• Hershey CEO Michelle Buck said there will likely be a shortage of Halloween candy this year. 
  • The company was not able to ramp up seasonal production due to supply and labor constraints. 
  • "We will not be able to fully meet consumer demand due to capacity constraints," Buck said. 

Halloween may be more than three months away, but top candy makers already are anticipating a shortage of the seasonal treats. 

Hershey CEO Michelle Buck told investors on Thursday that the company will "not be able to fully meet consumer demand due to capacity constraints" heading into the Halloween and winter holidays. Due to limited resources, Buck said Hershey prioritized balancing its production "to improve everyday on-shelf availability" rather than ramping up seasonal manufacturing.

"We had opportunity to deliver more Halloween, but we weren't able to supply that," Buck said. "And we were really producing. We began producing Halloween back in the spring. And that's really when we needed to make these key decisions on what we were going to produce, so tough trade-out to make." 

Americans spent a record-high of more than $10.14 billion on Halloween in 2021, as pandemic restrictions eased and traditional celebrations returned. An estimated $3 billion of this spending went toward candy purchases, according to the National Retail Federation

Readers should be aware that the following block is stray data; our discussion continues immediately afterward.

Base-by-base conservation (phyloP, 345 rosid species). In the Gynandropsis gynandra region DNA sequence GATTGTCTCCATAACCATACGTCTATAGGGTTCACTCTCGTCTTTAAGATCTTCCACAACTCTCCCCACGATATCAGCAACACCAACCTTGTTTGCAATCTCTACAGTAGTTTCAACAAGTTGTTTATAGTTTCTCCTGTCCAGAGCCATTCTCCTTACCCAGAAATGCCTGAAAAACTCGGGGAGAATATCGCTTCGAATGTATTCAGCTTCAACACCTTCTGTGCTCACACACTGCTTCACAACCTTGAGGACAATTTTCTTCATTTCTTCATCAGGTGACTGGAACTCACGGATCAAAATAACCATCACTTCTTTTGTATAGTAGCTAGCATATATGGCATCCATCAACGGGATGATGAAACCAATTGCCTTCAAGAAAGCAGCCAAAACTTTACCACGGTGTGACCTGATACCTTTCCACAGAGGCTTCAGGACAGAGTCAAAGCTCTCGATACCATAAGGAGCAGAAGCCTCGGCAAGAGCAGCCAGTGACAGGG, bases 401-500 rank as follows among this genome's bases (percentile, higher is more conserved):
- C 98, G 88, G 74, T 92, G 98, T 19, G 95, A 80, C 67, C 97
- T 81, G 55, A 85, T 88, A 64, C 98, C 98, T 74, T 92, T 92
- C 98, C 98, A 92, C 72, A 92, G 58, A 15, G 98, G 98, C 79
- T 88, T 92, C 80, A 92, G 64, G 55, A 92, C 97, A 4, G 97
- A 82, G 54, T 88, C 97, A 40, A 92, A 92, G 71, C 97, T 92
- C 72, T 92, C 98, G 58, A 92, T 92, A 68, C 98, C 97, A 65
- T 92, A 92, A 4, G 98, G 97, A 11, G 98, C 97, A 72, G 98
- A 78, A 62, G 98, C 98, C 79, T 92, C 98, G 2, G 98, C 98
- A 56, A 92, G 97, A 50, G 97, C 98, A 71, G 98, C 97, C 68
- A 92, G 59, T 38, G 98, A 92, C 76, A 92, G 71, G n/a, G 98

Hershey's scale-back comes as supply chain issues have worsened in recent months, driven by growing labor constraints and ingredient sourcing challenges, as well as international business stressors like Russia's invasion of Ukraine, Buck said. 

"Early on, it was some of the basic logistics issues largely driven by labor," Buck said. "And as we've evolved, we're now starting to see bigger concerns relative to scarcity of ingredients, needing to leverage different suppliers at higher costs and price points in order to secure production, and then also the geopolitical environment has put certain strains on the business."

Buck's remarks came on the same day that Nestlé announced it will again increase the price of its products, after already hiking costs by 6.5% in the first half of 2022 

"Pricing is taking over this year with inflation being so strong," Nestlé CEO Mark Schneider said on a media call on Thursday. "Of course we are doing everything we can to protect consumers from rising prices but we have to protect our company, too." 

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